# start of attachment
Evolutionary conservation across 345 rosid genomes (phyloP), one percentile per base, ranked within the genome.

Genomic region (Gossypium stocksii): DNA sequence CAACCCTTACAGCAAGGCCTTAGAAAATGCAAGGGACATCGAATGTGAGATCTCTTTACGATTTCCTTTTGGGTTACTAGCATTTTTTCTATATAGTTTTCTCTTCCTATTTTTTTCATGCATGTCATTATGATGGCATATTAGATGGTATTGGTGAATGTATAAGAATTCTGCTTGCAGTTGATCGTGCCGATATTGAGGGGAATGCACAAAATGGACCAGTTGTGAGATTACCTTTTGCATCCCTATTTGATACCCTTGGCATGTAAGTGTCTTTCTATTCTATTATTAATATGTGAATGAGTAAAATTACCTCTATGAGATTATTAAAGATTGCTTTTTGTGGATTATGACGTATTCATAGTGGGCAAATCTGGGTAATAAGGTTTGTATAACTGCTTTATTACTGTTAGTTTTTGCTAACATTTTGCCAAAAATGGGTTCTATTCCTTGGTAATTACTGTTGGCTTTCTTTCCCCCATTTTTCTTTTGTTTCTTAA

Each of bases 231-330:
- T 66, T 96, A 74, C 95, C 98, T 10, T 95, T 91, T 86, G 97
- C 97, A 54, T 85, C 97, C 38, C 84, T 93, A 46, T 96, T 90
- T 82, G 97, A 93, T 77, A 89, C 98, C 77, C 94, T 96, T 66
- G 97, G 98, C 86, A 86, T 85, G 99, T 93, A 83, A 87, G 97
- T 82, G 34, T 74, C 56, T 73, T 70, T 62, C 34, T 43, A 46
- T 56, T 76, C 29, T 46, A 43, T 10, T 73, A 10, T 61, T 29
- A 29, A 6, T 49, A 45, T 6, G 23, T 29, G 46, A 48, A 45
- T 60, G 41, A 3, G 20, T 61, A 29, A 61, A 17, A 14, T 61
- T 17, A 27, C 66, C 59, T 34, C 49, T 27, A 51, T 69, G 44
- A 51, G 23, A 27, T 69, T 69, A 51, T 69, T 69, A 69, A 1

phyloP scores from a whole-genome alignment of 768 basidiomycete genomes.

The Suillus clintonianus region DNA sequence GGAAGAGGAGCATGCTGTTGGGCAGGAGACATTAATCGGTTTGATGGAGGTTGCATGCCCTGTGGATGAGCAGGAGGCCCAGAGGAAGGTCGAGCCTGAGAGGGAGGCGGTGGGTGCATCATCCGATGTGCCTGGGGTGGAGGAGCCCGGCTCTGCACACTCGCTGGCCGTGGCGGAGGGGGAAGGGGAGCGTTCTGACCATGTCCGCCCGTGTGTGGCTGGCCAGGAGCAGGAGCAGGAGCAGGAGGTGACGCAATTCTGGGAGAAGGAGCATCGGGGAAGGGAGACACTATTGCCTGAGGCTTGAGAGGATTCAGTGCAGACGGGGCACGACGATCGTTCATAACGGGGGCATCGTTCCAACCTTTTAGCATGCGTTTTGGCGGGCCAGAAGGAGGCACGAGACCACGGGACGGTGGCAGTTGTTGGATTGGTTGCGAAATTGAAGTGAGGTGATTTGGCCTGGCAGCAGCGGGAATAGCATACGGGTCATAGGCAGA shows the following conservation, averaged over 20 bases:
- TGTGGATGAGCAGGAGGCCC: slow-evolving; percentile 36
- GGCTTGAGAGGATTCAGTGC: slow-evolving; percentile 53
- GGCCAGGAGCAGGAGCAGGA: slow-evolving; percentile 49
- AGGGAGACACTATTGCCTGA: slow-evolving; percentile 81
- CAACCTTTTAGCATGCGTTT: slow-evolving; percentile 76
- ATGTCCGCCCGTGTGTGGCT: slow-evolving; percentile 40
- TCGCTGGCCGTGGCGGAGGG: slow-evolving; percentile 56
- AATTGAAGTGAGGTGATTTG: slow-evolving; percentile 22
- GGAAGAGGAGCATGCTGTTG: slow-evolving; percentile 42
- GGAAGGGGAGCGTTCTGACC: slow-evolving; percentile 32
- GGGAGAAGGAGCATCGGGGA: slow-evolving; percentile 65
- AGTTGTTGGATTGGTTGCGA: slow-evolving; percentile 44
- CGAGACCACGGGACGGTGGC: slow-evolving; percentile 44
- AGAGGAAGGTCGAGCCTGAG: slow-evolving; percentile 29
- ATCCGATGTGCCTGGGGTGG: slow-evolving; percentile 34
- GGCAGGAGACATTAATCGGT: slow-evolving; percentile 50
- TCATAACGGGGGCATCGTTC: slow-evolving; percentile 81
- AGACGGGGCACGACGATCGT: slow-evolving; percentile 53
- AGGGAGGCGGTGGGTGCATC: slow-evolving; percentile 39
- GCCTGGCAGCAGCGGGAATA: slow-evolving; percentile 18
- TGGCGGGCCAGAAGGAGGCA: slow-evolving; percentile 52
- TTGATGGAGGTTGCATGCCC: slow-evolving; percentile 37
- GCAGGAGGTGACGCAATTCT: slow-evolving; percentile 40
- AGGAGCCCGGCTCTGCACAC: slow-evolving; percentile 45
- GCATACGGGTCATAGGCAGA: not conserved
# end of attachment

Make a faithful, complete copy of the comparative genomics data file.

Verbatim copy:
Evolutionary conservation across 345 rosid genomes (phyloP), one percentile per base, ranked within the genome.

Genomic region (Gossypium stocksii): DNA sequence CAACCCTTACAGCAAGGCCTTAGAAAATGCAAGGGACATCGAATGTGAGATCTCTTTACGATTTCCTTTTGGGTTACTAGCATTTTTTCTATATAGTTTTCTCTTCCTATTTTTTTCATGCATGTCATTATGATGGCATATTAGATGGTATTGGTGAATGTATAAGAATTCTGCTTGCAGTTGATCGTGCCGATATTGAGGGGAATGCACAAAATGGACCAGTTGTGAGATTACCTTTTGCATCCCTATTTGATACCCTTGGCATGTAAGTGTCTTTCTATTCTATTATTAATATGTGAATGAGTAAAATTACCTCTATGAGATTATTAAAGATTGCTTTTTGTGGATTATGACGTATTCATAGTGGGCAAATCTGGGTAATAAGGTTTGTATAACTGCTTTATTACTGTTAGTTTTTGCTAACATTTTGCCAAAAATGGGTTCTATTCCTTGGTAATTACTGTTGGCTTTCTTTCCCCCATTTTTCTTTTGTTTCTTAA

Each of bases 231-330:
- T 66, T 96, A 74, C 95, C 98, T 10, T 95, T 91, T 86, G 97
- C 97, A 54, T 85, C 97, C 38, C 84, T 93, A 46, T 96, T 90
- T 82, G 97, A 93, T 77, A 89, C 98, C 77, C 94, T 96, T 66
- G 97, G 98, C 86, A 86, T 85, G 99, T 93, A 83, A 87, G 97
- T 82, G 34, T 74, C 56, T 73, T 70, T 62, C 34, T 43, A 46
- T 56, T 76, C 29, T 46, A 43, T 10, T 73, A 10, T 61, T 29
- A 29, A 6, T 49, A 45, T 6, G 23, T 29, G 46, A 48, A 45
- T 60, G 41, A 3, G 20, T 61, A 29, A 61, A 17, A 14, T 61
- T 17, A 27, C 66, C 59, T 34, C 49, T 27, A 51, T 69, G 44
- A 51, G 23, A 27, T 69, T 69, A 51, T 69, T 69, A 69, A 1

phyloP scores from a whole-genome alignment of 768 basidiomycete genomes.

The Suillus clintonianus region DNA sequence GGAAGAGGAGCATGCTGTTGGGCAGGAGACATTAATCGGTTTGATGGAGGTTGCATGCCCTGTGGATGAGCAGGAGGCCCAGAGGAAGGTCGAGCCTGAGAGGGAGGCGGTGGGTGCATCATCCGATGTGCCTGGGGTGGAGGAGCCCGGCTCTGCACACTCGCTGGCCGTGGCGGAGGGGGAAGGGGAGCGTTCTGACCATGTCCGCCCGTGTGTGGCTGGCCAGGAGCAGGAGCAGGAGCAGGAGGTGACGCAATTCTGGGAGAAGGAGCATCGGGGAAGGGAGACACTATTGCCTGAGGCTTGAGAGGATTCAGTGCAGACGGGGCACGACGATCGTTCATAACGGGGGCATCGTTCCAACCTTTTAGCATGCGTTTTGGCGGGCCAGAAGGAGGCACGAGACCACGGGACGGTGGCAGTTGTTGGATTGGTTGCGAAATTGAAGTGAGGTGATTTGGCCTGGCAGCAGCGGGAATAGCATACGGGTCATAGGCAGA shows the following conservation, averaged over 20 bases:
- TGTGGATGAGCAGGAGGCCC: slow-evolving; percentile 36
- GGCTTGAGAGGATTCAGTGC: slow-evolving; percentile 53
- GGCCAGGAGCAGGAGCAGGA: slow-evolving; percentile 49
- AGGGAGACACTATTGCCTGA: slow-evolving; percentile 81
- CAACCTTTTAGCATGCGTTT: slow-evolving; percentile 76
- ATGTCCGCCCGTGTGTGGCT: slow-evolving; percentile 40
- TCGCTGGCCGTGGCGGAGGG: slow-evolving; percentile 56
- AATTGAAGTGAGGTGATTTG: slow-evolving; percentile 22
- GGAAGAGGAGCATGCTGTTG: slow-evolving; percentile 42
- GGAAGGGGAGCGTTCTGACC: slow-evolving; percentile 32
- GGGAGAAGGAGCATCGGGGA: slow-evolving; percentile 65
- AGTTGTTGGATTGGTTGCGA: slow-evolving; percentile 44
- CGAGACCACGGGACGGTGGC: slow-evolving; percentile 44
- AGAGGAAGGTCGAGCCTGAG: slow-evolving; percentile 29
- ATCCGATGTGCCTGGGGTGG: slow-evolving; percentile 34
- GGCAGGAGACATTAATCGGT: slow-evolving; percentile 50
- TCATAACGGGGGCATCGTTC: slow-evolving; percentile 81
- AGACGGGGCACGACGATCGT: slow-evolving; percentile 53
- AGGGAGGCGGTGGGTGCATC: slow-evolving; percentile 39
- GCCTGGCAGCAGCGGGAATA: slow-evolving; percentile 18
- TGGCGGGCCAGAAGGAGGCA: slow-evolving; percentile 52
- TTGATGGAGGTTGCATGCCC: slow-evolving; percentile 37
- GCAGGAGGTGACGCAATTCT: slow-evolving; percentile 40
- AGGAGCCCGGCTCTGCACAC: slow-evolving; percentile 45
- GCATACGGGTCATAGGCAGA: not conserved